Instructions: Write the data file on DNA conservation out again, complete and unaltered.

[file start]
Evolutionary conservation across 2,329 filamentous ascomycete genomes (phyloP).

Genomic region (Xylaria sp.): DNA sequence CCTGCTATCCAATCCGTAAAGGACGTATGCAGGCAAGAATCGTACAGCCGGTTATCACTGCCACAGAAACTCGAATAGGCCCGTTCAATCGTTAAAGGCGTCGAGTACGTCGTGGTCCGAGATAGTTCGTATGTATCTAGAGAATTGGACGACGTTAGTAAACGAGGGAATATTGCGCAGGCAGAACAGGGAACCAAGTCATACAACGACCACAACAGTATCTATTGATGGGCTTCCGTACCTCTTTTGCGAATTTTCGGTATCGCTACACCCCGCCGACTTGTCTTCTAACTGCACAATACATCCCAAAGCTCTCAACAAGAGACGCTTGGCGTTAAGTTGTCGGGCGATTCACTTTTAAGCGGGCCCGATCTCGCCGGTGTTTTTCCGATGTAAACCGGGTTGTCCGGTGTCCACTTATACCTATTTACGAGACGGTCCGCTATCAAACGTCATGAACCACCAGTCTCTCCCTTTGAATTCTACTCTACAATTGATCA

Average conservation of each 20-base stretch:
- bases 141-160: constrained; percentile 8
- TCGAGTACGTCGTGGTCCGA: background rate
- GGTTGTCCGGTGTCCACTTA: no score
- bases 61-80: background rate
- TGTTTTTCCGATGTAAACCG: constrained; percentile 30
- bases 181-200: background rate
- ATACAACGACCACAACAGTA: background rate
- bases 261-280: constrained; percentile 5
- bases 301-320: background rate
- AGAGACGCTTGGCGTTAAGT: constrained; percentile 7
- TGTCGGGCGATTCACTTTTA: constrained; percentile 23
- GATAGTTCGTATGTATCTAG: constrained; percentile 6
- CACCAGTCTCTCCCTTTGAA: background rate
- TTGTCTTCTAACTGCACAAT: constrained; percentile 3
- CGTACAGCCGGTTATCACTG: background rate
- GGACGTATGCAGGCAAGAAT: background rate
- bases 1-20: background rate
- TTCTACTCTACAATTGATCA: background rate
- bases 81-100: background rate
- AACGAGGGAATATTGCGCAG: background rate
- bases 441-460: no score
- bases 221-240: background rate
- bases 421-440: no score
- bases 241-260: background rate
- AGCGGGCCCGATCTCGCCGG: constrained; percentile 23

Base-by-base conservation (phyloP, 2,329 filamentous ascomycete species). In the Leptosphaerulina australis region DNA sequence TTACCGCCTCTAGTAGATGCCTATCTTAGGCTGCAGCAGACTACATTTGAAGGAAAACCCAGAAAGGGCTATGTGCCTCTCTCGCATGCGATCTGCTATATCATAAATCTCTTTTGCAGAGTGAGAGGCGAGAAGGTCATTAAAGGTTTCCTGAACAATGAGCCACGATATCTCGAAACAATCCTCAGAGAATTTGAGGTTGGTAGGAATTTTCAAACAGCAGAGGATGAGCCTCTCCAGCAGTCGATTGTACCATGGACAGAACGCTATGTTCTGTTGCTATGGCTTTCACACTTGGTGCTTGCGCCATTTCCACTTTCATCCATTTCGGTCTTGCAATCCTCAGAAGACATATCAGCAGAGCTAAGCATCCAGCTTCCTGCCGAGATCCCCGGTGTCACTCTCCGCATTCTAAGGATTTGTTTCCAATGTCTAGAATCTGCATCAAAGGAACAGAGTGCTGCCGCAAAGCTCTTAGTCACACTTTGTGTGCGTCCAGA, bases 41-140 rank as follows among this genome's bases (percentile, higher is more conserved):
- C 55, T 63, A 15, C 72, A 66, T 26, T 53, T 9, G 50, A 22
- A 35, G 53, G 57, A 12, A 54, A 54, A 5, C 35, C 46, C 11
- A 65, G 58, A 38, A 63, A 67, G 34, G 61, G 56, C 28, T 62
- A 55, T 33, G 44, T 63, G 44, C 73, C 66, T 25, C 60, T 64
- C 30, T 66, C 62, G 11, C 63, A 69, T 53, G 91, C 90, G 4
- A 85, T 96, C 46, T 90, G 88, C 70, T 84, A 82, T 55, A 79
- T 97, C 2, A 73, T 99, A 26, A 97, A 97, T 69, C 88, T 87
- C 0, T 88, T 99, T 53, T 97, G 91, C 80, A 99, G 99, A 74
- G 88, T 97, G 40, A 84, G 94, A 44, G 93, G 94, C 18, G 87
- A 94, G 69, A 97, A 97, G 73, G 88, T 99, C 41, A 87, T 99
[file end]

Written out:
Evolutionary conservation across 2,329 filamentous ascomycete genomes (phyloP).

Genomic region (Xylaria sp.): DNA sequence CCTGCTATCCAATCCGTAAAGGACGTATGCAGGCAAGAATCGTACAGCCGGTTATCACTGCCACAGAAACTCGAATAGGCCCGTTCAATCGTTAAAGGCGTCGAGTACGTCGTGGTCCGAGATAGTTCGTATGTATCTAGAGAATTGGACGACGTTAGTAAACGAGGGAATATTGCGCAGGCAGAACAGGGAACCAAGTCATACAACGACCACAACAGTATCTATTGATGGGCTTCCGTACCTCTTTTGCGAATTTTCGGTATCGCTACACCCCGCCGACTTGTCTTCTAACTGCACAATACATCCCAAAGCTCTCAACAAGAGACGCTTGGCGTTAAGTTGTCGGGCGATTCACTTTTAAGCGGGCCCGATCTCGCCGGTGTTTTTCCGATGTAAACCGGGTTGTCCGGTGTCCACTTATACCTATTTACGAGACGGTCCGCTATCAAACGTCATGAACCACCAGTCTCTCCCTTTGAATTCTACTCTACAATTGATCA

Average conservation of each 20-base stretch:
- bases 141-160: constrained; percentile 8
- TCGAGTACGTCGTGGTCCGA: background rate
- GGTTGTCCGGTGTCCACTTA: no score
- bases 61-80: background rate
- TGTTTTTCCGATGTAAACCG: constrained; percentile 30
- bases 181-200: background rate
- ATACAACGACCACAACAGTA: background rate
- bases 261-280: constrained; percentile 5
- bases 301-320: background rate
- AGAGACGCTTGGCGTTAAGT: constrained; percentile 7
- TGTCGGGCGATTCACTTTTA: constrained; percentile 23
- GATAGTTCGTATGTATCTAG: constrained; percentile 6
- CACCAGTCTCTCCCTTTGAA: background rate
- TTGTCTTCTAACTGCACAAT: constrained; percentile 3
- CGTACAGCCGGTTATCACTG: background rate
- GGACGTATGCAGGCAAGAAT: background rate
- bases 1-20: background rate
- TTCTACTCTACAATTGATCA: background rate
- bases 81-100: background rate
- AACGAGGGAATATTGCGCAG: background rate
- bases 441-460: no score
- bases 221-240: background rate
- bases 421-440: no score
- bases 241-260: background rate
- AGCGGGCCCGATCTCGCCGG: constrained; percentile 23

Base-by-base conservation (phyloP, 2,329 filamentous ascomycete species). In the Leptosphaerulina australis region DNA sequence TTACCGCCTCTAGTAGATGCCTATCTTAGGCTGCAGCAGACTACATTTGAAGGAAAACCCAGAAAGGGCTATGTGCCTCTCTCGCATGCGATCTGCTATATCATAAATCTCTTTTGCAGAGTGAGAGGCGAGAAGGTCATTAAAGGTTTCCTGAACAATGAGCCACGATATCTCGAAACAATCCTCAGAGAATTTGAGGTTGGTAGGAATTTTCAAACAGCAGAGGATGAGCCTCTCCAGCAGTCGATTGTACCATGGACAGAACGCTATGTTCTGTTGCTATGGCTTTCACACTTGGTGCTTGCGCCATTTCCACTTTCATCCATTTCGGTCTTGCAATCCTCAGAAGACATATCAGCAGAGCTAAGCATCCAGCTTCCTGCCGAGATCCCCGGTGTCACTCTCCGCATTCTAAGGATTTGTTTCCAATGTCTAGAATCTGCATCAAAGGAACAGAGTGCTGCCGCAAAGCTCTTAGTCACACTTTGTGTGCGTCCAGA, bases 41-140 rank as follows among this genome's bases (percentile, higher is more conserved):
- C 55, T 63, A 15, C 72, A 66, T 26, T 53, T 9, G 50, A 22
- A 35, G 53, G 57, A 12, A 54, A 54, A 5, C 35, C 46, C 11
- A 65, G 58, A 38, A 63, A 67, G 34, G 61, G 56, C 28, T 62
- A 55, T 33, G 44, T 63, G 44, C 73, C 66, T 25, C 60, T 64
- C 30, T 66, C 62, G 11, C 63, A 69, T 53, G 91, C 90, G 4
- A 85, T 96, C 46, T 90, G 88, C 70, T 84, A 82, T 55, A 79
- T 97, C 2, A 73, T 99, A 26, A 97, A 97, T 69, C 88, T 87
- C 0, T 88, T 99, T 53, T 97, G 91, C 80, A 99, G 99, A 74
- G 88, T 97, G 40, A 84, G 94, A 44, G 93, G 94, C 18, G 87
- A 94, G 69, A 97, A 97, G 73, G 88, T 99, C 41, A 87, T 99